After over a year of back and forth, and multiple stalemates, Israeli Prime Minister Benjamin Netanyahu and Kahol Lavan Chairman Benny Gantz have finally come to an agreement, paving the way for the establishment of a Likud-Kahol Lavan unity government. Their first order of business? Annexing the West Bank.
Israeli media reported on Monday that Netanyahu and Gantz agreed on a plan to begin formally annexing parts of the West Bank, as early as this summer.
According to Haaretz, the two rivals agreed that Netanyahu could bring an annexation proposal before the cabinet for a vote as early as July 10, on the condition that the move is supported by the United States, and “done in coordination with other international players.”
If the cabinet approves the proposal, it would come before a full Knesset vote, where it is likely to receive a majority of support from Israeli lawmakers who have largely adopted Netanyahu’s annexation policies.
Ever since the first round of Israel elections last year, annexation has been a major topic of discussion, with both Netanyahu and Gantz promising voters that if elected, they would annex large swaths of the West Bank, including the Jordan valley which makes up approximately one-third of the occupied territory.
When US President Donald Trump released his peace plan in January, he gave the green light to Israel to move forward with unilaterally annexing more Palestinian land, a move considered to be illegal by the international community.
In an urgent letter to Gantz and other Israeli MKs, Israeli settlement watchdog Peace Now urged the lawmakers to veto any annexation proposals that come their way, saying it “would have grave consequences for Israel’s future.”
“As coalition negotiations continue, red lines need to be drawn to prevent the adoption of an extreme right-wing agenda,” the group said, adding that “annexation would not just violate international obligations, but also compromise Israel’s future as a Jewish and democratic state, and critically endanger existing agreements and regional harmony with Jordan, Egypt, and the Palestinian Authority.”
Head of the Arab-majority Joint List, MK Ayman Odeh tweeted his opposition to the move, saying:
“Gantz’s submission on the subject of annexation is the most serious of all. This means eliminating any chance of peace and the establishment of an apartheid state with Jewish citizens and Palestinian subjects. Democracy, equality and social justice all depend on just peace and the end of the occupation.”
Coronavirus provides perfect cover
With the entire globe focused on fighting the coronavirus pandemic, analysts say Monday’s agreement is part of a strategic effort by Netanyahu to accomplish his right-wing agenda, under the guise of addressing the COVID-19 crisis.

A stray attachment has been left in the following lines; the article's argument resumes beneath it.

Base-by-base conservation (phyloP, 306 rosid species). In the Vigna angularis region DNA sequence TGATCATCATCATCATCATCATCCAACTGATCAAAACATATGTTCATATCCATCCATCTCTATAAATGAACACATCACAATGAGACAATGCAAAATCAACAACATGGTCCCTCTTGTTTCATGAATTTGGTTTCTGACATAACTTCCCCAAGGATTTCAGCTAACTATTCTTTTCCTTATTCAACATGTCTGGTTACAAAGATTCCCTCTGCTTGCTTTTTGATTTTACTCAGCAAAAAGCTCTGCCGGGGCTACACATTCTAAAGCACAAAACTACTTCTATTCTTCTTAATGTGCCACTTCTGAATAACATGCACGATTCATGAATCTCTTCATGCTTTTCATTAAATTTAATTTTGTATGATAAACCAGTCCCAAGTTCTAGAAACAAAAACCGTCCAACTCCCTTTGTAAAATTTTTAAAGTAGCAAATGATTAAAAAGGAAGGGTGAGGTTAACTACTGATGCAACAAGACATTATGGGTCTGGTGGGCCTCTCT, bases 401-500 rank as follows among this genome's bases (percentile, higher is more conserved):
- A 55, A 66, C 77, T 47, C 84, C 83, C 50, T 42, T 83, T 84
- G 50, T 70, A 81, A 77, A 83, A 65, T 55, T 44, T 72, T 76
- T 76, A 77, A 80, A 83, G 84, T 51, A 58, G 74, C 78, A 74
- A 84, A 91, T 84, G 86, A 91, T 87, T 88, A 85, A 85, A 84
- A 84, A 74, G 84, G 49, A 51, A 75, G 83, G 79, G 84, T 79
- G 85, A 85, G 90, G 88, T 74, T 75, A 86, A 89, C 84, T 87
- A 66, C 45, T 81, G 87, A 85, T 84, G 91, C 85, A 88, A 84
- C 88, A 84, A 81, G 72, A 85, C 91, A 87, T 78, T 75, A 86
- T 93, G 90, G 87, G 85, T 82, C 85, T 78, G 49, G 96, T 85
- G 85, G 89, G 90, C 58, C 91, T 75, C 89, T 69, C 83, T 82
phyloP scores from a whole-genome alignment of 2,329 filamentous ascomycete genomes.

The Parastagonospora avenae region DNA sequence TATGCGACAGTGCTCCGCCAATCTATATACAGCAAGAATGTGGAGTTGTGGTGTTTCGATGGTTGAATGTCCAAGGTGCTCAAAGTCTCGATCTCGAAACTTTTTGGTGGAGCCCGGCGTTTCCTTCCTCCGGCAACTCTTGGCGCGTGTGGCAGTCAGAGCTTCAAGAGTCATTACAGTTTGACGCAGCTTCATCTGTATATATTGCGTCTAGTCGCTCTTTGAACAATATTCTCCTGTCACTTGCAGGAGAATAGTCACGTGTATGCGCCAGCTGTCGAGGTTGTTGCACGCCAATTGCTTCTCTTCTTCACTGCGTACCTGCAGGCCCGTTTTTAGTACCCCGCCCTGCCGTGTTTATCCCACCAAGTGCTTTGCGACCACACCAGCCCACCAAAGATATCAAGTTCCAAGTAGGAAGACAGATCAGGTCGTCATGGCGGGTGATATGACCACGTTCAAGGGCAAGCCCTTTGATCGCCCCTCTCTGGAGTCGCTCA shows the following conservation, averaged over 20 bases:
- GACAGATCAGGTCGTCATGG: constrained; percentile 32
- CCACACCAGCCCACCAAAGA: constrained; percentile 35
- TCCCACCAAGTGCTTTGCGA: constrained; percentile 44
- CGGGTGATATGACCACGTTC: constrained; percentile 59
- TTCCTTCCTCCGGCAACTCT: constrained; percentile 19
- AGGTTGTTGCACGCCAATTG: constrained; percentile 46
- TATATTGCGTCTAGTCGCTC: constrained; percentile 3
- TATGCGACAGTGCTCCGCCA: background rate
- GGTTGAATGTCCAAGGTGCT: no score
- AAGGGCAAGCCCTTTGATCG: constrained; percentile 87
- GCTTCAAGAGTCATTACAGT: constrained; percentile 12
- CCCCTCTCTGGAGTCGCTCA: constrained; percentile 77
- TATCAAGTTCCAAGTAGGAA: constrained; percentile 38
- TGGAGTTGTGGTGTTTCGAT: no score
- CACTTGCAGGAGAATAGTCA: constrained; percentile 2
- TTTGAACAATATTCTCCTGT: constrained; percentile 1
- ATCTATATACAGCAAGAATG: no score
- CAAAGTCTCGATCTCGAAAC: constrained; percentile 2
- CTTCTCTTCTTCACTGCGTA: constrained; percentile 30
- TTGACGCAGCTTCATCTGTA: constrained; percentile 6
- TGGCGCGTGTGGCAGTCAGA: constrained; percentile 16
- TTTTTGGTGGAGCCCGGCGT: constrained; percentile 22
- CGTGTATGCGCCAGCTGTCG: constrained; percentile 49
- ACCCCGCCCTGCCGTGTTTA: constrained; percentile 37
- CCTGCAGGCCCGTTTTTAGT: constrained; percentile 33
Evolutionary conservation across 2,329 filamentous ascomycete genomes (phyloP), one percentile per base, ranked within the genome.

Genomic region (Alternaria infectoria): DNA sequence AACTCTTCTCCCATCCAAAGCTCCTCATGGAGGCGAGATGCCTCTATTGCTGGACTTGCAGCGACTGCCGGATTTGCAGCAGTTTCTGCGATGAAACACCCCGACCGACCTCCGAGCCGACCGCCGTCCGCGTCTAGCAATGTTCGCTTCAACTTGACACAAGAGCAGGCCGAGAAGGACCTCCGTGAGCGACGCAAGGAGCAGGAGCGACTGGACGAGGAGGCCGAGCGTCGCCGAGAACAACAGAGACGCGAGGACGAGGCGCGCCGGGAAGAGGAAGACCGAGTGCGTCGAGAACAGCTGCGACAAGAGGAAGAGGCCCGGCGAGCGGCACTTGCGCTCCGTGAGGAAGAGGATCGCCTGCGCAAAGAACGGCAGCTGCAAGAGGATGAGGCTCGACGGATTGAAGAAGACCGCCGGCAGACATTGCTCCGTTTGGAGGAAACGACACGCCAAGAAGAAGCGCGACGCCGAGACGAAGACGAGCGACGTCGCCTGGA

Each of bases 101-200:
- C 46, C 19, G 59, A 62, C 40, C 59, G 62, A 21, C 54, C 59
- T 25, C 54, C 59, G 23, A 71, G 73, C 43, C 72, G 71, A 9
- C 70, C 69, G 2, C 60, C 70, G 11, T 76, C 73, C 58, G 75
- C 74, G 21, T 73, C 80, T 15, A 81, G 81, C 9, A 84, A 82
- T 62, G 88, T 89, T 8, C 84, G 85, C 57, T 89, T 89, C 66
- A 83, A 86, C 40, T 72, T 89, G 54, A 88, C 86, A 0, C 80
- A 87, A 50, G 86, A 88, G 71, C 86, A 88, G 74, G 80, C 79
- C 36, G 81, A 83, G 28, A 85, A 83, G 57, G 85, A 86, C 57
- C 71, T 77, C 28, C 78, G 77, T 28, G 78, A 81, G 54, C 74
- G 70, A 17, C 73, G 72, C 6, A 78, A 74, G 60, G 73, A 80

“The coronavirus pandemic has been the biggest gift to Netanyahu,” Palestinian political analyst Dianna Buttu told Mondoweiss.
“Israel is treating the crisis as a ‘war’, and during wartime it’s easy for everyone to rally behind the person who is in office, including the very person (i.e. Gantz) who said he would never sit in a government with Netanyahu.”
With unrivaled support, Netanyahu is able to advance annexation plans, which Buttu says he is urgently trying to push forward before the US elections go into full swing later this year.
“If there’s any time to go forward with annexation, it’s now, when everyone is focused on something else,” Buttu said.
Additionally, with the entire West Bank under lockdown due to a COVID-19 outbreak that has so far infected 260 Palestinians, Israel will face much less resistance to its plans in the form of protests and grassroots activism.
“With everyone being ordered to stay in their homes, grassroots resistance is hindered,” Buttu noted. “Israel is using this opportunity to continue its occupation practices such as night raids, arrests, and home demolitions, and all the while activists cannot come together to protest or protect their communities because of the coronavirus.”
While the situation on the ground won’t immediately change if the Knesset approves an annexation bill, once the coronavirus pandemic is over, the reality on the ground in the West Bank will shift dramatically.
According to Buttu, the number one thing that will change as a result of annexation, will be the ease through which settlers will be able to expand their boundaries in the West Bank.
“Building homes in Ariel settlements will become just as easy as building a new development in Haifa,” she said.
“Instead of having to navigate through the military apparatus, and get Knesset and military approval before any new construction, settlements will soon be able to get a simple municipal approval in order to build more homes and take more Palestinian land.”